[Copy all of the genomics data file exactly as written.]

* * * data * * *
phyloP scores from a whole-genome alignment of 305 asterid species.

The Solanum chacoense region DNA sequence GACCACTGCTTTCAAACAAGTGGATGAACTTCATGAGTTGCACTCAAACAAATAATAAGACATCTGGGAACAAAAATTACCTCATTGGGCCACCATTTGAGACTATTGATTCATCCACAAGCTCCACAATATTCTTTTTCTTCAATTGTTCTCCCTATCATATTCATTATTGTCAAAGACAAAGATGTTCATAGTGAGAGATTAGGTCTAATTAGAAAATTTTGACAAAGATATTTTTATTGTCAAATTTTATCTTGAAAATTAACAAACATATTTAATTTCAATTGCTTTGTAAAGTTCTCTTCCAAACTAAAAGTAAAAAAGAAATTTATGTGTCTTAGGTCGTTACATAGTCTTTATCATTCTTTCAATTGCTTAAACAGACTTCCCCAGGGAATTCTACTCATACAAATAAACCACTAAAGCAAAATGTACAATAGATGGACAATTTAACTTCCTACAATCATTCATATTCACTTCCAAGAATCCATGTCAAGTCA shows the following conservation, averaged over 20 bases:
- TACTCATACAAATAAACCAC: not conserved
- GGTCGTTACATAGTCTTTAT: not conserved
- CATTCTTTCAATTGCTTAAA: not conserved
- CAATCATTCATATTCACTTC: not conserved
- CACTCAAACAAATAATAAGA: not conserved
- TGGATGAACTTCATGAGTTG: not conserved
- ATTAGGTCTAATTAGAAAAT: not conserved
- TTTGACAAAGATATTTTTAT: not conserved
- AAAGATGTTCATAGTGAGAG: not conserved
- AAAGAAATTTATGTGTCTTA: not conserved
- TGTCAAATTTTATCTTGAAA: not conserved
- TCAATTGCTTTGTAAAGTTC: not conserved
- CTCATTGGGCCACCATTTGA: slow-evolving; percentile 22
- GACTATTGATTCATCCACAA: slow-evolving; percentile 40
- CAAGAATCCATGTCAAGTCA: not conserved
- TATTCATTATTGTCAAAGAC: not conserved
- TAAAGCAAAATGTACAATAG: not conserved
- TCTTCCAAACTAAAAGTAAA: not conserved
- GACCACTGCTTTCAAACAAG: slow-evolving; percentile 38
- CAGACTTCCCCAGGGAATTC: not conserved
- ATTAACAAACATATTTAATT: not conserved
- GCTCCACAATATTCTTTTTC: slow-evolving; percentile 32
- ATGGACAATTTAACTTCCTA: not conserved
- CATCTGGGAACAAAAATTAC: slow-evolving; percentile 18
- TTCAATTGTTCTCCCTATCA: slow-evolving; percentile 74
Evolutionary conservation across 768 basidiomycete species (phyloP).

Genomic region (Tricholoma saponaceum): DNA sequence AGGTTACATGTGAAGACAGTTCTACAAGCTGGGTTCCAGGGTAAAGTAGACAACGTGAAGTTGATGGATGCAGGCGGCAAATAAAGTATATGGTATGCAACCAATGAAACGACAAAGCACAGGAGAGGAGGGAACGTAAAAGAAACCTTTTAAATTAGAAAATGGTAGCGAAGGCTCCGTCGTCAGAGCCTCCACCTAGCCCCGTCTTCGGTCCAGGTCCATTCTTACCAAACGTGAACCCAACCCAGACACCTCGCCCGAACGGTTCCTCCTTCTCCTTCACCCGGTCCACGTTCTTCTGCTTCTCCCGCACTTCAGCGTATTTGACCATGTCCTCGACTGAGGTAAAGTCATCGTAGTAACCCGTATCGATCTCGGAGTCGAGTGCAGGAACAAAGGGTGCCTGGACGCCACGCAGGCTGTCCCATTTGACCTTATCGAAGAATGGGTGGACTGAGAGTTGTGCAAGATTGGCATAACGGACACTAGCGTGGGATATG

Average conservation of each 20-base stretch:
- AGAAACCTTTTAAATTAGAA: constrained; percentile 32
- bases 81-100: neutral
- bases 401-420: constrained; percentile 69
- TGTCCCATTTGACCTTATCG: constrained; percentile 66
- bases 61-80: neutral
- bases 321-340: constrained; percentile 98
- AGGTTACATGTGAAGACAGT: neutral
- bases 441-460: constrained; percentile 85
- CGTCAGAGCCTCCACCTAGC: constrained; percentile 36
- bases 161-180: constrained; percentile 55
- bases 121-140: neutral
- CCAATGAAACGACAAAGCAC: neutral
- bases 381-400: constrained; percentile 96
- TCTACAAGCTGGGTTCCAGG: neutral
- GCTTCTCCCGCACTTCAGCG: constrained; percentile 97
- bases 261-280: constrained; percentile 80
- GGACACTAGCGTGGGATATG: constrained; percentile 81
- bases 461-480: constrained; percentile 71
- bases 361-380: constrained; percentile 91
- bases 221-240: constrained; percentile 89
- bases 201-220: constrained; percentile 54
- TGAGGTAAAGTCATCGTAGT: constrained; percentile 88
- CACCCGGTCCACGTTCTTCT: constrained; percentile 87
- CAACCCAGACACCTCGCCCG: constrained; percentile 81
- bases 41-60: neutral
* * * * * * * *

phyloP scores from a whole-genome alignment of 305 asterid species.

The Solanum chacoense region DNA sequence GACCACTGCTTTCAAACAAGTGGATGAACTTCATGAGTTGCACTCAAACAAATAATAAGACATCTGGGAACAAAAATTACCTCATTGGGCCACCATTTGAGACTATTGATTCATCCACAAGCTCCACAATATTCTTTTTCTTCAATTGTTCTCCCTATCATATTCATTATTGTCAAAGACAAAGATGTTCATAGTGAGAGATTAGGTCTAATTAGAAAATTTTGACAAAGATATTTTTATTGTCAAATTTTATCTTGAAAATTAACAAACATATTTAATTTCAATTGCTTTGTAAAGTTCTCTTCCAAACTAAAAGTAAAAAAGAAATTTATGTGTCTTAGGTCGTTACATAGTCTTTATCATTCTTTCAATTGCTTAAACAGACTTCCCCAGGGAATTCTACTCATACAAATAAACCACTAAAGCAAAATGTACAATAGATGGACAATTTAACTTCCTACAATCATTCATATTCACTTCCAAGAATCCATGTCAAGTCA shows the following conservation, averaged over 20 bases:
- TACTCATACAAATAAACCAC: not conserved
- GGTCGTTACATAGTCTTTAT: not conserved
- CATTCTTTCAATTGCTTAAA: not conserved
- CAATCATTCATATTCACTTC: not conserved
- CACTCAAACAAATAATAAGA: not conserved
- TGGATGAACTTCATGAGTTG: not conserved
- ATTAGGTCTAATTAGAAAAT: not conserved
- TTTGACAAAGATATTTTTAT: not conserved
- AAAGATGTTCATAGTGAGAG: not conserved
- AAAGAAATTTATGTGTCTTA: not conserved
- TGTCAAATTTTATCTTGAAA: not conserved
- TCAATTGCTTTGTAAAGTTC: not conserved
- CTCATTGGGCCACCATTTGA: slow-evolving; percentile 22
- GACTATTGATTCATCCACAA: slow-evolving; percentile 40
- CAAGAATCCATGTCAAGTCA: not conserved
- TATTCATTATTGTCAAAGAC: not conserved
- TAAAGCAAAATGTACAATAG: not conserved
- TCTTCCAAACTAAAAGTAAA: not conserved
- GACCACTGCTTTCAAACAAG: slow-evolving; percentile 38
- CAGACTTCCCCAGGGAATTC: not conserved
- ATTAACAAACATATTTAATT: not conserved
- GCTCCACAATATTCTTTTTC: slow-evolving; percentile 32
- ATGGACAATTTAACTTCCTA: not conserved
- CATCTGGGAACAAAAATTAC: slow-evolving; percentile 18
- TTCAATTGTTCTCCCTATCA: slow-evolving; percentile 74
Evolutionary conservation across 768 basidiomycete species (phyloP).

Genomic region (Tricholoma saponaceum): DNA sequence AGGTTACATGTGAAGACAGTTCTACAAGCTGGGTTCCAGGGTAAAGTAGACAACGTGAAGTTGATGGATGCAGGCGGCAAATAAAGTATATGGTATGCAACCAATGAAACGACAAAGCACAGGAGAGGAGGGAACGTAAAAGAAACCTTTTAAATTAGAAAATGGTAGCGAAGGCTCCGTCGTCAGAGCCTCCACCTAGCCCCGTCTTCGGTCCAGGTCCATTCTTACCAAACGTGAACCCAACCCAGACACCTCGCCCGAACGGTTCCTCCTTCTCCTTCACCCGGTCCACGTTCTTCTGCTTCTCCCGCACTTCAGCGTATTTGACCATGTCCTCGACTGAGGTAAAGTCATCGTAGTAACCCGTATCGATCTCGGAGTCGAGTGCAGGAACAAAGGGTGCCTGGACGCCACGCAGGCTGTCCCATTTGACCTTATCGAAGAATGGGTGGACTGAGAGTTGTGCAAGATTGGCATAACGGACACTAGCGTGGGATATG

Average conservation of each 20-base stretch:
- AGAAACCTTTTAAATTAGAA: constrained; percentile 32
- bases 81-100: neutral
- bases 401-420: constrained; percentile 69
- TGTCCCATTTGACCTTATCG: constrained; percentile 66
- bases 61-80: neutral
- bases 321-340: constrained; percentile 98
- AGGTTACATGTGAAGACAGT: neutral
- bases 441-460: constrained; percentile 85
- CGTCAGAGCCTCCACCTAGC: constrained; percentile 36
- bases 161-180: constrained; percentile 55
- bases 121-140: neutral
- CCAATGAAACGACAAAGCAC: neutral
- bases 381-400: constrained; percentile 96
- TCTACAAGCTGGGTTCCAGG: neutral
- GCTTCTCCCGCACTTCAGCG: constrained; percentile 97
- bases 261-280: constrained; percentile 80
- GGACACTAGCGTGGGATATG: constrained; percentile 81
- bases 461-480: constrained; percentile 71
- bases 361-380: constrained; percentile 91
- bases 221-240: constrained; percentile 89
- bases 201-220: constrained; percentile 54
- TGAGGTAAAGTCATCGTAGT: constrained; percentile 88
- CACCCGGTCCACGTTCTTCT: constrained; percentile 87
- CAACCCAGACACCTCGCCCG: constrained; percentile 81
- bases 41-60: neutral